(VOA Editorial)  (310)

(Following is an editorial, broadcast by the Voice of America October 22,

reflecting the views of the U.S. government.)

A principal goal of U.S. policy in Latin America is to strengthen

democratically elected governments and market-oriented economies.  In

recent testimony before members of the U.S. Congress, Assistant Secretary

of State for Inter-American Affairs Alexander Watson said the United States

strongly supports efforts to achieve these goals in Nicaragua.

Nicaragua currently faces simultaneous political, military and economic

crises.  The three main political forces in the country -- the government,

the Sandinista National Liberation Front, and the National Opposition Union

-- have become mutually antagonistic to the point of paralysis.  The United

States believes that the most important decision the parties can make is to

1ursue a dialogue.  Only national reconciliation can end Nicaragua's

political violence and polarization and bring about renewed economic growth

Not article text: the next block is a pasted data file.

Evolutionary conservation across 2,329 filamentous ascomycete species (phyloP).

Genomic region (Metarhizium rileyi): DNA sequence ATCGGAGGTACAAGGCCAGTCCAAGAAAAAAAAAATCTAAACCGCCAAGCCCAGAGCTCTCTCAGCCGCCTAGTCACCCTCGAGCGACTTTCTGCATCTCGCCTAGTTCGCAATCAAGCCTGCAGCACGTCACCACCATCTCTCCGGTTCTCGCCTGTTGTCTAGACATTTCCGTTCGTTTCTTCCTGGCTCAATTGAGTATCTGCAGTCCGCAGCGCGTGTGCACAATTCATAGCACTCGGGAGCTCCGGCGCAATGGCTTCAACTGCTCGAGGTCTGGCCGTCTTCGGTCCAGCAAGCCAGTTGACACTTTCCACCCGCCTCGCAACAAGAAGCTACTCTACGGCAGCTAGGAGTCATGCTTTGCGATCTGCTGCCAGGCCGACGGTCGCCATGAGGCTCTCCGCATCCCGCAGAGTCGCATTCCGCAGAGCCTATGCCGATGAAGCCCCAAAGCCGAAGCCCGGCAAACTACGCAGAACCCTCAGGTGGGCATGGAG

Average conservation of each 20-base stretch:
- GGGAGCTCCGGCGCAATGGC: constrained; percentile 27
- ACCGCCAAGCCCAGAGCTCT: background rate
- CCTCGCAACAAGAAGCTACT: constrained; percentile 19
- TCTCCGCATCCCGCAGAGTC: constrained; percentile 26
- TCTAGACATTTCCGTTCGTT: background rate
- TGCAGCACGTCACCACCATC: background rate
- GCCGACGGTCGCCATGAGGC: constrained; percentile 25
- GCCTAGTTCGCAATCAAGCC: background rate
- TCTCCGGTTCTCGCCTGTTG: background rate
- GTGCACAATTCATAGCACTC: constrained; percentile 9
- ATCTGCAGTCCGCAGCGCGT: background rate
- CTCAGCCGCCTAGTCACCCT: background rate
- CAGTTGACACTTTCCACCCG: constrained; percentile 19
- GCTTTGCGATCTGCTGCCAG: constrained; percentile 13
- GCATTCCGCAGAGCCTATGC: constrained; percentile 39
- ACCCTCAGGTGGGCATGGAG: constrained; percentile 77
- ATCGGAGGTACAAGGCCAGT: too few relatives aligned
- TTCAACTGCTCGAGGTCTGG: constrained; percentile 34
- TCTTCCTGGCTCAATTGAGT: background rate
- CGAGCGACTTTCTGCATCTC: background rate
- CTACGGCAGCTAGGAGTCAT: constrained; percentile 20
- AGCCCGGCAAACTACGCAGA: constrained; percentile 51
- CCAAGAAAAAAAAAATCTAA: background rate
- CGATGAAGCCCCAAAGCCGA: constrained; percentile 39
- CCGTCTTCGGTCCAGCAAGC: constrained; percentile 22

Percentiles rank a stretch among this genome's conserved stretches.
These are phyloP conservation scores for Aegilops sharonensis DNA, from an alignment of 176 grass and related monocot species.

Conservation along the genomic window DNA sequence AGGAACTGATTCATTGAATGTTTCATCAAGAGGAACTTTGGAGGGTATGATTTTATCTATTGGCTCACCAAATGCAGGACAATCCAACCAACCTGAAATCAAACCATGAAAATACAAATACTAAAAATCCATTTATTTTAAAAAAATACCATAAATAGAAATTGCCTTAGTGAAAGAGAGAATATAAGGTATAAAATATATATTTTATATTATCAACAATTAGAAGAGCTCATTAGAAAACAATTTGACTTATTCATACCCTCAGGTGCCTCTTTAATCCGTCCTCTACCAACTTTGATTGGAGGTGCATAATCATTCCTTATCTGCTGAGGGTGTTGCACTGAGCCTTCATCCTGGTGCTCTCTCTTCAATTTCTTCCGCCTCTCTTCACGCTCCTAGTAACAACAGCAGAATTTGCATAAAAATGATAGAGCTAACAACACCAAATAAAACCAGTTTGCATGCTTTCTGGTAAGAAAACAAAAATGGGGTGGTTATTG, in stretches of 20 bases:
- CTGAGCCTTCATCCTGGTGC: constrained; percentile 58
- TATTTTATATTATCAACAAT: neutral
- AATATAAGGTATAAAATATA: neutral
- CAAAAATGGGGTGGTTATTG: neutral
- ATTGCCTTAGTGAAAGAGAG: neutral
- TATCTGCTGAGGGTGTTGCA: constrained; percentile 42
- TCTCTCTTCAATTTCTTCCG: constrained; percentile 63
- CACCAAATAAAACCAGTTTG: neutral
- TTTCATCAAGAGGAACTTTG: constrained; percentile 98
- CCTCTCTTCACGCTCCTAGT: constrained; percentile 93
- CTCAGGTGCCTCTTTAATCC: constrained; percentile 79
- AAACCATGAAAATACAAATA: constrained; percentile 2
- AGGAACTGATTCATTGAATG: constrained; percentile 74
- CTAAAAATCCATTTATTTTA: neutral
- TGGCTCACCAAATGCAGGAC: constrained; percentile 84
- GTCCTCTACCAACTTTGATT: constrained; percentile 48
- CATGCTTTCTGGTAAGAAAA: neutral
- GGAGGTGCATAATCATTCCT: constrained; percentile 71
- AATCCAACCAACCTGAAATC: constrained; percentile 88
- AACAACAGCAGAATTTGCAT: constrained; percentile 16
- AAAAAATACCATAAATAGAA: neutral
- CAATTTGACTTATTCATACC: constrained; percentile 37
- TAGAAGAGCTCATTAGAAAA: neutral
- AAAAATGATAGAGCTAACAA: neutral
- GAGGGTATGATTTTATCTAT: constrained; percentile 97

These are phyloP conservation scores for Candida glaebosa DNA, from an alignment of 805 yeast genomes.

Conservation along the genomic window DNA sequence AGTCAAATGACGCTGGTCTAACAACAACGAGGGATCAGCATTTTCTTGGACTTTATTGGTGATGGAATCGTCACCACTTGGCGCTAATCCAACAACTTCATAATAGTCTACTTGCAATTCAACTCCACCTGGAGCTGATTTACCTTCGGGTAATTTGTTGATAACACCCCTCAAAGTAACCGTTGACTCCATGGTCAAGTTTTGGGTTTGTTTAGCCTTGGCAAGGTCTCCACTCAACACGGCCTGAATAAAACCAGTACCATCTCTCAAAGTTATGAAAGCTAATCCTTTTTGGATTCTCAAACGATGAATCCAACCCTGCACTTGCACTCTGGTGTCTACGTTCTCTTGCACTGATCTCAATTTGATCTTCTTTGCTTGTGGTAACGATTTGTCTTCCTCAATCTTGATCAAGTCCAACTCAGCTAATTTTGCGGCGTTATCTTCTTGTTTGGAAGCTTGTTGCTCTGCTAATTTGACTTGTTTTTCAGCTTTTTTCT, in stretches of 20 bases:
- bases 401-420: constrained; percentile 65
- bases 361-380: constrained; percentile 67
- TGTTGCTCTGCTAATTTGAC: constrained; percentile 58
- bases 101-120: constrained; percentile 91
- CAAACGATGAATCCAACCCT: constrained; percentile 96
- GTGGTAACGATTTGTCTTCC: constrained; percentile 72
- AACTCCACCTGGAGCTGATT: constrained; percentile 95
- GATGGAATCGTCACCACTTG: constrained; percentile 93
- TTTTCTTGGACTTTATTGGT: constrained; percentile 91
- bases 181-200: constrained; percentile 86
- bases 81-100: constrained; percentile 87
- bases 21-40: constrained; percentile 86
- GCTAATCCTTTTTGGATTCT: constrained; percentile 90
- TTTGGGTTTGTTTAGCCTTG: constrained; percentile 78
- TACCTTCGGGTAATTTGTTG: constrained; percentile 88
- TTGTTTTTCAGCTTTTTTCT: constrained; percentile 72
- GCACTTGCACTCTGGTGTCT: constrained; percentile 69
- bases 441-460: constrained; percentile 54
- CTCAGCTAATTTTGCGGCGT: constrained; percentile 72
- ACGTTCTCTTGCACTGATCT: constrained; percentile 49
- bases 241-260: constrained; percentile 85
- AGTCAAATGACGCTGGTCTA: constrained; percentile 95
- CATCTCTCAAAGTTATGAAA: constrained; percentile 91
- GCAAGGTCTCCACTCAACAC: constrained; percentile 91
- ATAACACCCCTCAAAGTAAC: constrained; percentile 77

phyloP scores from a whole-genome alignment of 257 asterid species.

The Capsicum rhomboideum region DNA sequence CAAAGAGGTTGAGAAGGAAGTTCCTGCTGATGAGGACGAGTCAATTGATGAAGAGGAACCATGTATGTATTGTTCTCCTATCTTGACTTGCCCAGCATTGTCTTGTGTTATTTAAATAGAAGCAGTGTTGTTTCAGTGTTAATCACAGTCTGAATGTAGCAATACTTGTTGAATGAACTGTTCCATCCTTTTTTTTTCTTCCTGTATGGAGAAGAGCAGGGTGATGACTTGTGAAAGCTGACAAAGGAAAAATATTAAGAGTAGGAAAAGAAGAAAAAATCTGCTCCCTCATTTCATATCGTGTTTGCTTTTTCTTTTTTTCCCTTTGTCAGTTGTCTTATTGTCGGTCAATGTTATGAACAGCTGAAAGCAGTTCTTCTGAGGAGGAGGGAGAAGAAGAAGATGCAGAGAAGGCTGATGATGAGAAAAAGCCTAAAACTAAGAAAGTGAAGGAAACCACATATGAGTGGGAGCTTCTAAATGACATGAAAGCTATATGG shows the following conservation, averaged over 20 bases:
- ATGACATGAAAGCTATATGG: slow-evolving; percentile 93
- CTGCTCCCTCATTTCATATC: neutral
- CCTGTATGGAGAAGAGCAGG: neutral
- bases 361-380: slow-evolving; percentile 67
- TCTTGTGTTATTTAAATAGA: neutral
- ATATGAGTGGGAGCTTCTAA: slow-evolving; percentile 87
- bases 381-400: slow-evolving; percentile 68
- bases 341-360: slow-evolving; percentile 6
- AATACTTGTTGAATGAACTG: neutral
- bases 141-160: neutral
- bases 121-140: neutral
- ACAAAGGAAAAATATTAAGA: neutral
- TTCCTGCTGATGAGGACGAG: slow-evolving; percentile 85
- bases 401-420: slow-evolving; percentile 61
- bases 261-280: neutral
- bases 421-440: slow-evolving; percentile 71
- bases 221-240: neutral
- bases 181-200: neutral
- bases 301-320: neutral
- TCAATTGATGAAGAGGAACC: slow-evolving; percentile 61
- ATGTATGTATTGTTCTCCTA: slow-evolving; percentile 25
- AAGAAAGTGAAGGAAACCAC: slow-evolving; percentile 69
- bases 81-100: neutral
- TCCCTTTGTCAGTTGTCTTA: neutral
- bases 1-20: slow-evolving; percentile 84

and development.  The consequences of continued inflexibility will be more

civil unrest, violence, and economic chaos.

President Violeta Chamorro has faced a daunting array of problems since the

Nicaraguan people elected her in 1990 -- especially in her efforts to

assert civilian control over the military and intelligence services.  The

United States believes that only when the rule of law and civilian

authority over the security forces are established can true national

reconciliation take place.  The United States has urged the Nicaraguan

government to resolve outstanding human rights cases, which would reinforce

civilian control over the military.

Assistant Secretary of State Watson made it clear that there are limits on

what the United States can do to help.  While the United States will

continue to support the strengthening of democratic institutions in

Nicaragua, ultimately only Nicaraguans can solve their country's problems.

As Assistant Secretary of State Watson said, Nicaraguans should seek a

national accord through dialogue and compromise.